COVID-19 , Computers , Female , Humans , Child , Cross-Sectional Studies , Pandemics/prevention & control , Sedentary Behavior , COVID-19/epidemiology , COVID-19/prevention & control , Communicable Disease Control , Surveys and Questionnaires , United Kingdom/epidemiology , Television
Int J Behav Nutr Phys Act ; 19(1): 114, 2022 09 05.
Article in English | MEDLINE | ID: covidwho-2009422


BACKGROUND: Active-6 is exploring how the COVID-19 pandemic has impacted physical activity behaviour among Year 6 children (aged 10-11 years) and their parents in Southwest England. Initial findings from the Active-6 project have shown a 7-8 min decrease in moderate-to-vigorous physical activity and an increase in sedentary behaviour among children following the easing of restrictions in the UK in latter half of 2021. This finding suggests that the pandemic has had a persistent impact on child physical activity behaviour. This paper explored the possible mechanisms behind these changes. METHODS: Interviews with parents (n = 21), members of school staff (n = 9) and focus groups with children aged 10-11 years (n = 47) were conducted between August and December 2021 to discuss the impact of the pandemic on child physical activity behaviour. The framework method was used for analysis. RESULTS: Five themes spanning two key stages of the pandemic were described. Three themes related to the period of lockdowns and fluctuating restrictions (March 2020 - April 2021). These included: Theme 1) Lockdown: A short-lived adventure; Theme 2) Access to facilities during restrictions; and Theme 3) The importance of the parent. A further two themes were identified related to the period following the gradual easing of restrictions in April 2021. These included: Theme 4) An overwhelming return to normal; and Theme 5) Reopening fatigue. CONCLUSIONS: The analysis suggested that feelings of novelty experienced during the initial stages of lockdown waned as restrictions were prolonged, creating an increasingly challenging period for parents and their children. However, during periods of restrictions, the importance of parental encouragement and access to appropriate facilities in the local and home environment helped facilitate physical activity. Following the easing of COVID-19 restrictions, emotional overwhelm and physical fatigue among children, stemming from a sedentary and socially isolated life in lockdown and other restrictions, were key contributors to the decreased moderate to vigorous physical activity and increased sedentary behaviour that was observed in a related quantitative study.

COVID-19 , COVID-19/epidemiology , COVID-19/prevention & control , Child , Communicable Disease Control , Exercise , Fatigue , Humans , Pandemics , United Kingdom/epidemiology
Int J Behav Nutr Phys Act ; 19(1): 51, 2022 05 16.
Article in English | MEDLINE | ID: covidwho-1846845


BACKGROUND: Restrictions due to the coronavirus disease 2019 (COVID-19) pandemic reduced physical activity provision for both children and their parents. Recent studies have reported decreases in physical activity levels during lockdown restrictions, but these were largely reliant on self-report methods, with data collected via unrepresentative self-report surveys. The post-pandemic impacts on children's activity levels remain unknown. A key question is how active children become once lockdown restrictions are lifted. METHODS: Active-6 is a repeated cross-sectional natural experiment. Accelerometer data from 1296 children aged 10-11 and their parents were collected in 50 schools in the Greater Bristol area, UK in March 2017-May 2018 (pre-COVID-19 comparator group), and compared to 393 children aged 10-11 and parents in 23 of the same schools, collected in May-December 2021. Mean minutes of accelerometer-measured moderate-to-vigorous physical activity (MVPA) were derived for weekdays and weekend and compared pre- and post-lockdown via linear multilevel models. RESULTS: After adjusting for seasonality, accelerometer wear time and child/parent demographics, children's mean weekday and weekend MVPA were 7.7 min (95% CI: 3.5 to 11.9) and 6.9 min (95% CI: 0.9 to 12.9) lower in 2021 than in 2018, respectively, while sedentary time was higher by 25.4 min (95% CI: 15.8 to 35.0) and 14.0 min (95% CI: 1.5 to 26.5). There was no evidence that differences varied by child gender or household education. There was no significant difference in parents' MVPA or sedentary time, either on weekdays or weekends. CONCLUSIONS: Children's MVPA was lower by 7-8 min/day in 2021 once restrictions were lifted than before the pandemic for all groups, on both weekdays and weekends. Previous research has shown that there is an undesirable age-related decline in children's physical activity. The 8-min difference reported here would be broadly comparable to the decline that would have previously been expected to occur over a three-year period. Parents' physical activity was similar to pre-pandemic levels. Our results suggest that despite easing of restrictions, children's activity levels have not returned to pre-pandemic levels. There is an urgent need to understand why these changes have occurred and how long they are maintained.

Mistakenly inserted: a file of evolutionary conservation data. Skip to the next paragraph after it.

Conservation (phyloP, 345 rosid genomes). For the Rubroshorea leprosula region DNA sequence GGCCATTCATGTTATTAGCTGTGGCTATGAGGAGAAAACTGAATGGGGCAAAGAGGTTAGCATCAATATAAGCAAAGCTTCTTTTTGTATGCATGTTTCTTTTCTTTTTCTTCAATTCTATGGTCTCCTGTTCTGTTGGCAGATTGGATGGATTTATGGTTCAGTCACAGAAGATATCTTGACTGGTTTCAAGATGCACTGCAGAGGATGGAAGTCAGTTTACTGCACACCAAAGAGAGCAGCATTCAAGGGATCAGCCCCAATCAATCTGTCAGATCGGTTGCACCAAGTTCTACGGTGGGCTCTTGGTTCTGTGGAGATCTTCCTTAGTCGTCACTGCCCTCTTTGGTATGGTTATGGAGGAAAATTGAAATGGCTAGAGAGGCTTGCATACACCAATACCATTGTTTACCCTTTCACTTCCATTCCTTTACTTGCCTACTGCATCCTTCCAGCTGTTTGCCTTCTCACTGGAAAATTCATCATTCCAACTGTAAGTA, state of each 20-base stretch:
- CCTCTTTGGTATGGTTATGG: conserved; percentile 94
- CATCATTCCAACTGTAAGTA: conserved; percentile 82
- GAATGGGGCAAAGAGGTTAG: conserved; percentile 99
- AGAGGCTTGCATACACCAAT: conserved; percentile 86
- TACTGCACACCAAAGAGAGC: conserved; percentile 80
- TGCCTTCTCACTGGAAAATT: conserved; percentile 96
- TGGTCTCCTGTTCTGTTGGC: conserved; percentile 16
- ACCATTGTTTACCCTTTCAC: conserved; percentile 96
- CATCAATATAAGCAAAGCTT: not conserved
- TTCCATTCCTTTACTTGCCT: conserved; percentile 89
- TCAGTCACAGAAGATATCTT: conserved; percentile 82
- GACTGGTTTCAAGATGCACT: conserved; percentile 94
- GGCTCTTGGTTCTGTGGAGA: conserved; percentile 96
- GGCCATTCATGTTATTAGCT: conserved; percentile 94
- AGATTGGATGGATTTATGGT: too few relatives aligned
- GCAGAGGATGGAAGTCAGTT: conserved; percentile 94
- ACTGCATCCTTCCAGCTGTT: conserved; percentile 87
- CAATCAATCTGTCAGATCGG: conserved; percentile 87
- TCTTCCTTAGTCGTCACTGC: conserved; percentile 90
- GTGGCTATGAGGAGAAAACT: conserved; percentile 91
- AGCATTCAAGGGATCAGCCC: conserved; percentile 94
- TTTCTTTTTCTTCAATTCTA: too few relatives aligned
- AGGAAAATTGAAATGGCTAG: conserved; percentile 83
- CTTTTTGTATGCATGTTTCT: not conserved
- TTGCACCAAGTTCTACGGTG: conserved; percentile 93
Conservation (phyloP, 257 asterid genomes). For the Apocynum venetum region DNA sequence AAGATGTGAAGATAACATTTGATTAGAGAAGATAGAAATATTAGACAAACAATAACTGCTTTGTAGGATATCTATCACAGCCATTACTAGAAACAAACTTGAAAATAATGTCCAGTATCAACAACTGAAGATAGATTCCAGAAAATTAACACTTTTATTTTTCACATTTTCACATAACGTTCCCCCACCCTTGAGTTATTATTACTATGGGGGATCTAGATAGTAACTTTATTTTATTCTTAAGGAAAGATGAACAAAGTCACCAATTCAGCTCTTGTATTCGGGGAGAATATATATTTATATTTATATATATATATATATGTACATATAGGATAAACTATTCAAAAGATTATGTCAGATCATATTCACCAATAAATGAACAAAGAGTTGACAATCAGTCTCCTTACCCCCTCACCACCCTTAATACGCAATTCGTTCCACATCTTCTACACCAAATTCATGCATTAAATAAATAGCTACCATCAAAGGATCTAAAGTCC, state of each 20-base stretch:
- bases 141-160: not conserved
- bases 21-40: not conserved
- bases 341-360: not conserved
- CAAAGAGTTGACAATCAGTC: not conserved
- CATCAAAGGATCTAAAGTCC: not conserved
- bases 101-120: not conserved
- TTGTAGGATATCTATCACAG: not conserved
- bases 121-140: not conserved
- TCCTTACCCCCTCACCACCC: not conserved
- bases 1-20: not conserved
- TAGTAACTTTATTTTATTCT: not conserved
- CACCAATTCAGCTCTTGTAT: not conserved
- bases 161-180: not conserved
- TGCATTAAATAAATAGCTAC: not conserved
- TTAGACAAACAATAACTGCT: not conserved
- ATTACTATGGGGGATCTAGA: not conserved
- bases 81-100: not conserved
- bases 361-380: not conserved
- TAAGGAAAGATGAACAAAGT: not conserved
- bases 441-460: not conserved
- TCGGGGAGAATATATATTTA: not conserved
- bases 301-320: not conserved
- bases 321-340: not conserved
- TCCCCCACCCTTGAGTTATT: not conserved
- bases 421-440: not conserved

COVID-19 , Sedentary Behavior , Accelerometry , COVID-19/epidemiology , COVID-19/prevention & control , Child , Communicable Disease Control , Cross-Sectional Studies , Exercise , Humans , Parents , United Kingdom/epidemiology